I keep thinking that one day I’m going to try Paullina Simons. But it sure won’t be this book.

    ReplyReply

  4. Audrey
    Apr 03, 2013 @ 15:51:11

    I loved The Bronze Horsemen and the sequel Alexander and Tatiana but hated the The Summer Gardens. I felt like Ms. Simmons had jumped the shark with TSG and turned two characters I previously loved into people I don’t even like. Knowing the tragic ending of Alexander’s parents I have absolutely zero desire to read their story. She needs to move on and write new stories and create new characters.

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  5. Jennie
    Apr 03, 2013 @ 17:03:22

    @Janine: I’d be curious as to what you thought if you made it through it, but between the prose and your issues with long books (though I don’t think TBH is as long as the sequels), I kind of doubt you’d care much for it.

    ReplyReply

  6. Jennie
    Apr 03, 2013 @ 17:17:35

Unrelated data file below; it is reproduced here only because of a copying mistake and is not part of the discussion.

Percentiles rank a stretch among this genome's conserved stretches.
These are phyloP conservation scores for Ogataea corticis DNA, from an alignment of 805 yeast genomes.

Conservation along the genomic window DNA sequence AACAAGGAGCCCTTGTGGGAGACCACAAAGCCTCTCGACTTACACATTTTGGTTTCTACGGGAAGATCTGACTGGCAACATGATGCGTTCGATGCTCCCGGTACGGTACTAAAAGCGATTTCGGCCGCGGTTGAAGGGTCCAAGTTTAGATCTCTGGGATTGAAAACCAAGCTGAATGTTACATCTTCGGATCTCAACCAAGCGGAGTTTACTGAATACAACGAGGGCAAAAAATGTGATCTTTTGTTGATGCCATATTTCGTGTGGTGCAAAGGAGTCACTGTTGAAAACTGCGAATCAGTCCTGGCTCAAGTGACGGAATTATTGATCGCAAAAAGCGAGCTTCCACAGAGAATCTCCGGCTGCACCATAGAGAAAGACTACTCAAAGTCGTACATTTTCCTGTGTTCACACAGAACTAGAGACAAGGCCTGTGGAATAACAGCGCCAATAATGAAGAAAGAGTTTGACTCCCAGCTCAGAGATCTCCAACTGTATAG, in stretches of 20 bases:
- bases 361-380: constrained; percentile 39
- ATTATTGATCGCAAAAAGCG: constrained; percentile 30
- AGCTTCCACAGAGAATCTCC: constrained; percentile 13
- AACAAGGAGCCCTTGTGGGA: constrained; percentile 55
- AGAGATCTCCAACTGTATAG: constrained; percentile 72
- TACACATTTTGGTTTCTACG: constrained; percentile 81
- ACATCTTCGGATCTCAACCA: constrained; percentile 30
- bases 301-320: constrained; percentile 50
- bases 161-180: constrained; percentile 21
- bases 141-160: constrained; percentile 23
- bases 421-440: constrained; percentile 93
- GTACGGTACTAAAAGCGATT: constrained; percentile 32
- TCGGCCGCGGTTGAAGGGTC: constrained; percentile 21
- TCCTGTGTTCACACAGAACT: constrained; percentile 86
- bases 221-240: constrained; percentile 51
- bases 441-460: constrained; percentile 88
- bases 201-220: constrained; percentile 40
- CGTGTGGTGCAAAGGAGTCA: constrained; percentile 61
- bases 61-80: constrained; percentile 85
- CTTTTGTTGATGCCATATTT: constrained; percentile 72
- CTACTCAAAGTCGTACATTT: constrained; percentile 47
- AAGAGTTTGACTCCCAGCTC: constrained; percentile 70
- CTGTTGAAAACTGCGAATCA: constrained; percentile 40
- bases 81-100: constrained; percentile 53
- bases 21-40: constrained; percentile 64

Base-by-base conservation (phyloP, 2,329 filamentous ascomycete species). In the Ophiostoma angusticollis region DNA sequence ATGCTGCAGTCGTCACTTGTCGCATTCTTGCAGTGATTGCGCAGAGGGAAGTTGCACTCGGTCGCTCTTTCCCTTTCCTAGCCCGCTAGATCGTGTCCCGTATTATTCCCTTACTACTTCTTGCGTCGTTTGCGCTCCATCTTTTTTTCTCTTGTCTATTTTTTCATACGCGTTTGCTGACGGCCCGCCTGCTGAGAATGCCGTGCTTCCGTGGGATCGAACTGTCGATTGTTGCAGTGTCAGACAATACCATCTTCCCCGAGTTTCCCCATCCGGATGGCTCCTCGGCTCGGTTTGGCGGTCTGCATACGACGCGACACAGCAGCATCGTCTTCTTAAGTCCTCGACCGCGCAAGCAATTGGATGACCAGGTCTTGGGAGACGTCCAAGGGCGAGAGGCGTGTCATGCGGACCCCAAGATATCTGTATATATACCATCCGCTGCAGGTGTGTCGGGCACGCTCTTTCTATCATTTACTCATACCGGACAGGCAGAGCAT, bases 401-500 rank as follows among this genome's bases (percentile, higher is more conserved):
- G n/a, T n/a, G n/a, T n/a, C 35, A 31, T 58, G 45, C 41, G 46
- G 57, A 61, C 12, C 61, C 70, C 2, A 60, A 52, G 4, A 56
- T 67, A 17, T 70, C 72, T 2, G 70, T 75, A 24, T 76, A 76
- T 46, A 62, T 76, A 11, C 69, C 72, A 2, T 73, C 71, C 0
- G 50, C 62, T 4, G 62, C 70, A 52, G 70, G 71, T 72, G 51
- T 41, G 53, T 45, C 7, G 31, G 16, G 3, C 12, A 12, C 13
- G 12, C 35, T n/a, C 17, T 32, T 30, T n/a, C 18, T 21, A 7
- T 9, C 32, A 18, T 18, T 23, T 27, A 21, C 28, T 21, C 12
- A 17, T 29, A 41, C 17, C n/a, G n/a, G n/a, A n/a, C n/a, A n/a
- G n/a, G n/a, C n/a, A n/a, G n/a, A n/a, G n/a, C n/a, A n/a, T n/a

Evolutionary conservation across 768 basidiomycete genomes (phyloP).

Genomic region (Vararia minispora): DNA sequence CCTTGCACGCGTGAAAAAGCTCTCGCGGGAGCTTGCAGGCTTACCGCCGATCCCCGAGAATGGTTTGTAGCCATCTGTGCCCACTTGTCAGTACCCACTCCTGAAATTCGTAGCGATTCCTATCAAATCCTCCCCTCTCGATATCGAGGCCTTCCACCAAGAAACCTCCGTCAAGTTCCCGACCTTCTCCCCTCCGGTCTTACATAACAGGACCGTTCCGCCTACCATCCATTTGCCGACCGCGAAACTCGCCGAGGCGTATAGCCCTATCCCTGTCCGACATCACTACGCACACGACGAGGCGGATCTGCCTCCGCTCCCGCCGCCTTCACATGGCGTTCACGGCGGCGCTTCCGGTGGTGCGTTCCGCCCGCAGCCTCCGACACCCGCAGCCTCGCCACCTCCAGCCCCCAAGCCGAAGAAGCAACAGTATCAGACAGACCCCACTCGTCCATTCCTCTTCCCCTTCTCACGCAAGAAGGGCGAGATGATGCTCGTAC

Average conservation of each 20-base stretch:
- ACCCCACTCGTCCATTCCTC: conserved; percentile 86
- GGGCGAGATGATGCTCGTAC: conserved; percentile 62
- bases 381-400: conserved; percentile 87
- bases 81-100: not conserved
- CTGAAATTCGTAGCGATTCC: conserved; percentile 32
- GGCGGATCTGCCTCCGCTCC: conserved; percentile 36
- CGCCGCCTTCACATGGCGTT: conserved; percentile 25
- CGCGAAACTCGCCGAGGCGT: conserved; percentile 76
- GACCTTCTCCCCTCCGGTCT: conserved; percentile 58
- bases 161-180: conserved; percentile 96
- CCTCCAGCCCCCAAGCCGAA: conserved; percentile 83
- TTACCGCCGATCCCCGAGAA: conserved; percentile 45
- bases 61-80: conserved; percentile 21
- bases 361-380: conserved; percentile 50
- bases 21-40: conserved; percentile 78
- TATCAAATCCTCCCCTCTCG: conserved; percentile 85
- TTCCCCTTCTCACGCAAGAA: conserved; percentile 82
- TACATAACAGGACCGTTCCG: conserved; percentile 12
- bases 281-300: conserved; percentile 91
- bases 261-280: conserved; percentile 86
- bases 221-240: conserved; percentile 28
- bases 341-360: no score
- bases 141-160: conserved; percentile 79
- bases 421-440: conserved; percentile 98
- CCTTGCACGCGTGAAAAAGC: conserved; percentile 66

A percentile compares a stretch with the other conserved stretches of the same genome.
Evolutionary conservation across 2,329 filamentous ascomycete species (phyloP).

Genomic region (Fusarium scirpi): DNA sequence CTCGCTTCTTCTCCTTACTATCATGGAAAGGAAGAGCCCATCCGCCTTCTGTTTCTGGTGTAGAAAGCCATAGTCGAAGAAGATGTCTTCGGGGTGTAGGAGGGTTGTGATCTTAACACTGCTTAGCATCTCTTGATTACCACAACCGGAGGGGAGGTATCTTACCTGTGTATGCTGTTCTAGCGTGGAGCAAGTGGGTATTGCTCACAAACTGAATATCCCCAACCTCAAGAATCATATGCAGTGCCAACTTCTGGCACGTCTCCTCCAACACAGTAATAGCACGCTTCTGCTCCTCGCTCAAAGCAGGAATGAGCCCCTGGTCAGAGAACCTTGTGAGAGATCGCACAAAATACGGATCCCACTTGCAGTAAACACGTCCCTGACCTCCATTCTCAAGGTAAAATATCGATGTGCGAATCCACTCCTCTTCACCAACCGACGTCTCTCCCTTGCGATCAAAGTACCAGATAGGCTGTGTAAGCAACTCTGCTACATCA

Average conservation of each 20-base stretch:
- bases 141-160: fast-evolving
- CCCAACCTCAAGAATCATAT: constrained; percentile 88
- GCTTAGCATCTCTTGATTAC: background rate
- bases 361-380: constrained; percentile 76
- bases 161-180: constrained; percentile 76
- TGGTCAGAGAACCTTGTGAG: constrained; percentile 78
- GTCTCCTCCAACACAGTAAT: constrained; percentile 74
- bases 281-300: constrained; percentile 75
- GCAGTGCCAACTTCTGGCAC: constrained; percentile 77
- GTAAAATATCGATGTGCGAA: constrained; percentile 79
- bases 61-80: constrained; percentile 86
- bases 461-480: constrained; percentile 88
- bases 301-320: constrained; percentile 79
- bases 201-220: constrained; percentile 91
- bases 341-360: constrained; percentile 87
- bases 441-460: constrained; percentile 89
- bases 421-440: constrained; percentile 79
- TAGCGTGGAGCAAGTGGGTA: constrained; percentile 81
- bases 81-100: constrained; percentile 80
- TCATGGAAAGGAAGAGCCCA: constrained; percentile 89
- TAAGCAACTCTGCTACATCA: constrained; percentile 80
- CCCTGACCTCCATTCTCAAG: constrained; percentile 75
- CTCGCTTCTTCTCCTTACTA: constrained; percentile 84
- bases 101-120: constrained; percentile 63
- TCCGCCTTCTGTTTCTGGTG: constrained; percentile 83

@Jayne: I’m surprised you haven’t read her! TBH really is pretty compulsively readable, for all its flaws.

    ReplyReply

  7. Jennie
    Apr 03, 2013 @ 17:19:43

    @Audrey: I know a lot of fans of the first two books didn’t like TSG but it worked for me, even though it was kind of a big mess of a book. I mean, there were a lot of things wrong with it but the emotional hits were still very intense for me, and that kind of counts for a lot for me as a reader.

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  8. Janine
    Apr 03, 2013 @ 17:20:29

    @Jennie: Yeah, I kind of doubt it too. But so many people adore the book, that I felt I should give it another go.

    ReplyReply

  9. EGS
    Apr 03, 2013 @ 20:43:27